I am a behavioural ecologist interested in understanding how animals respond to environmental changes.
My research is multi-disciplinary and encompasses approaches from behavioural ecology, social cognition, and conservation.
My main research focuses on understanding:
- the effects of the physical and social environments on behavioural responses and cognitive abilities in animals;
- why individuals differ in their abilities to adapt to environmental changes;
- the long-term consequences of these changes on individuals’ fitness.
To answer these questions, I investigate different research topics:
- Animal personality: the behavioural responses that consistently differ between individuals over time and across contexts, like exploration and aggression.
- Habitat selection: the choice an individual make for a particular habitat in preference to others, at many different levels (e.g., breeding area, territory, nest).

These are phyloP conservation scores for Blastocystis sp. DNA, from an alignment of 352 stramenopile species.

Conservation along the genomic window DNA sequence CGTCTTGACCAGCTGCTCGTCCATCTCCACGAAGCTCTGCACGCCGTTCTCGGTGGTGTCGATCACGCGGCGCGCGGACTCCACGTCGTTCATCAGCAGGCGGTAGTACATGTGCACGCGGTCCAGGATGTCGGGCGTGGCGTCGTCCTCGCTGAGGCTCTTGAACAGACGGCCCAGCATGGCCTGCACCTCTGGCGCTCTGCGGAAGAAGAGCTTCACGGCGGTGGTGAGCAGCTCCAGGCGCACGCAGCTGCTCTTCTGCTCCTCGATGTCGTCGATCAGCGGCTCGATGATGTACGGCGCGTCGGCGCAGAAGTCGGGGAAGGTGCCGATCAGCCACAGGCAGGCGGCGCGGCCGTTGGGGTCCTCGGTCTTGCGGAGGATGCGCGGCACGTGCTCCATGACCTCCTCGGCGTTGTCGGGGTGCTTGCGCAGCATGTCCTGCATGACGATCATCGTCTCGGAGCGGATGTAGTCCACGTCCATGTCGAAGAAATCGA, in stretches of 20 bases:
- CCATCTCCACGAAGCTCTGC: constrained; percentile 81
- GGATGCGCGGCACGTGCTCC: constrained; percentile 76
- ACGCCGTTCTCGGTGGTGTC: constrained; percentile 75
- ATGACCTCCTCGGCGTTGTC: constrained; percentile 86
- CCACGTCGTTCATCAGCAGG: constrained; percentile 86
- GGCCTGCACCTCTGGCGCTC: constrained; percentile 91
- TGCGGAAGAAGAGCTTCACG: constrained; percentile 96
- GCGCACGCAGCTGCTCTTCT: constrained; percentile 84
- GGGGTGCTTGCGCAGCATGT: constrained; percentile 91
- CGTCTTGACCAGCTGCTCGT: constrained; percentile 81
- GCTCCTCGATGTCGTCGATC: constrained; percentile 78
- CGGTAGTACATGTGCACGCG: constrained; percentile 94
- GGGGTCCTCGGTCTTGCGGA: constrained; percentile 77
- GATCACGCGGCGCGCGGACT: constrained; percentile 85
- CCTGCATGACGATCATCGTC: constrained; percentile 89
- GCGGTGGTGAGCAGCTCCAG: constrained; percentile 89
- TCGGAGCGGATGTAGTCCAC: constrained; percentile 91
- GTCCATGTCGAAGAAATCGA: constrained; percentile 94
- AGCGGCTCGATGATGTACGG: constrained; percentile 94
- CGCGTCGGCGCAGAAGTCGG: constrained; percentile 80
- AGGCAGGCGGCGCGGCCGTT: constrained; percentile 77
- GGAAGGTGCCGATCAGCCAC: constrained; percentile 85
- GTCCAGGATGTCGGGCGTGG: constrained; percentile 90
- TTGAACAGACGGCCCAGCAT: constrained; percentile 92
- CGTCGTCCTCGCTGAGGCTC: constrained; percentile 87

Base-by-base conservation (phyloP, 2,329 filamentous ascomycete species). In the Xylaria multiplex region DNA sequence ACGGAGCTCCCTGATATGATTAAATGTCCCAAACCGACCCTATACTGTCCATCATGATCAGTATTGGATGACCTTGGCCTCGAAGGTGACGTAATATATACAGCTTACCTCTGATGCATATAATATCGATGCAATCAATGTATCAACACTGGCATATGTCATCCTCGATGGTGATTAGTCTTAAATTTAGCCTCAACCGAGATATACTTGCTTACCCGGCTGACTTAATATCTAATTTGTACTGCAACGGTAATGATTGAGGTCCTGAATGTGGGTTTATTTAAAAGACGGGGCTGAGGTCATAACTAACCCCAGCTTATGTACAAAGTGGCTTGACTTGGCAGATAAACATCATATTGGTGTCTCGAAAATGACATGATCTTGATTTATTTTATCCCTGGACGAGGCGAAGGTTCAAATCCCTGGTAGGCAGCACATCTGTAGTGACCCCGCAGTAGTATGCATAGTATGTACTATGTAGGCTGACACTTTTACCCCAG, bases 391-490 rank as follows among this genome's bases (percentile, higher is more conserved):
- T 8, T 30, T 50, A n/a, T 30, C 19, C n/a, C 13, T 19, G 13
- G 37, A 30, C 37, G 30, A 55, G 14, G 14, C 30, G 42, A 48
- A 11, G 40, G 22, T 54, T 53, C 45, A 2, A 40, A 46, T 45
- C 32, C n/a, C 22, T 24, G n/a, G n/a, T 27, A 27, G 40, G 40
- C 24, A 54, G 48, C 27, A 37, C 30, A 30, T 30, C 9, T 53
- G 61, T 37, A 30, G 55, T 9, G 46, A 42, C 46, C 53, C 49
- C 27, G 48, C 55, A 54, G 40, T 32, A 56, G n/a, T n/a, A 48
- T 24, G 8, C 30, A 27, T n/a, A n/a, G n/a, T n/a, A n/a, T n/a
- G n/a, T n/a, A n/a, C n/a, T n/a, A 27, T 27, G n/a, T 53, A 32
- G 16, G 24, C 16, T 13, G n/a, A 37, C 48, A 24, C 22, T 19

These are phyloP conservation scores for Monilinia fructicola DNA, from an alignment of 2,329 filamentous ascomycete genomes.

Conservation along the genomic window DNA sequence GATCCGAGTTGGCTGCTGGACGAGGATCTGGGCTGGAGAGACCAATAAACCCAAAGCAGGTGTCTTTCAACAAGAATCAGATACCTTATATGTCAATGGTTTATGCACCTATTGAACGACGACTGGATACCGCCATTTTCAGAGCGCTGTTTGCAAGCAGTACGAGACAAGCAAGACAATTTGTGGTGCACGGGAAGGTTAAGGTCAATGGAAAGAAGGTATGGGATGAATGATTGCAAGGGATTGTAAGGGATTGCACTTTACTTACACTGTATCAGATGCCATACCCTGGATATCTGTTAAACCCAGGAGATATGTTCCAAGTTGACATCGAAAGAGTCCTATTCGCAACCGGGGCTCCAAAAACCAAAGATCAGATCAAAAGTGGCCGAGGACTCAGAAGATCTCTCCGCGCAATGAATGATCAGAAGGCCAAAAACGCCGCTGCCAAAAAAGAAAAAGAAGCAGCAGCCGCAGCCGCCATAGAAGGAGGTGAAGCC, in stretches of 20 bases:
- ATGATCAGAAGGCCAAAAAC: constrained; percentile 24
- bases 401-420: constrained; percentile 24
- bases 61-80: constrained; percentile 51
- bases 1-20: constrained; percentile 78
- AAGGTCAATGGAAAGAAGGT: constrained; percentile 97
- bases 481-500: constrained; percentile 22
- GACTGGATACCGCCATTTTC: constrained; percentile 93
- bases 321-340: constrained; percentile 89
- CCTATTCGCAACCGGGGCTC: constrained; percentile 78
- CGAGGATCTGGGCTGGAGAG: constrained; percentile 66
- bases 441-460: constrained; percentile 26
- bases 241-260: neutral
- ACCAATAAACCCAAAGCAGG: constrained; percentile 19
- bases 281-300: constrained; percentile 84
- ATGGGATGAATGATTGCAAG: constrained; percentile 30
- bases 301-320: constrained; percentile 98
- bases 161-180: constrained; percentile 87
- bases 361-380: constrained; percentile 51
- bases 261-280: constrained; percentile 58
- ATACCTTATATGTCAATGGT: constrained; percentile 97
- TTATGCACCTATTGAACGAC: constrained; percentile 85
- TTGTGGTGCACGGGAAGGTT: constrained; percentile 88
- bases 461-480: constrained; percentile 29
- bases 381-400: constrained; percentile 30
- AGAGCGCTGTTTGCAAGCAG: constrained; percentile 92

- Inhibitory control: the cognitive ability to inhibit an « instinctive » response. For example, not hitting your computer when it is slow, so that you don’t break it.
- Caching: the behaviour involving storing food for future times, as found in squirrels, chickadees, or corvids.
As side projects, I have also been working on the following topics:
- Abstract concept-learning: the cognitive ability to learn a new abstract concept, such as same/different or more/less.
- Mirror self-recognition: the cognitive ability to recognise self when looking in a mirror.
- Methods in comparative cognition: in collaboration with Benjamin Farrar (University of Cambridge).
I am currently based in the COBE lab at Universiteit Gent as a postdoctoral researcher, with Professor Frederick Verbruggen and Professor Luc Lens. I am currently working on the effects of early-life environmental factors such as group size/dynamics and food availability/predictability on inhibitory control and personality in birds, and how these might affect habitat choice and fitness on a longer term.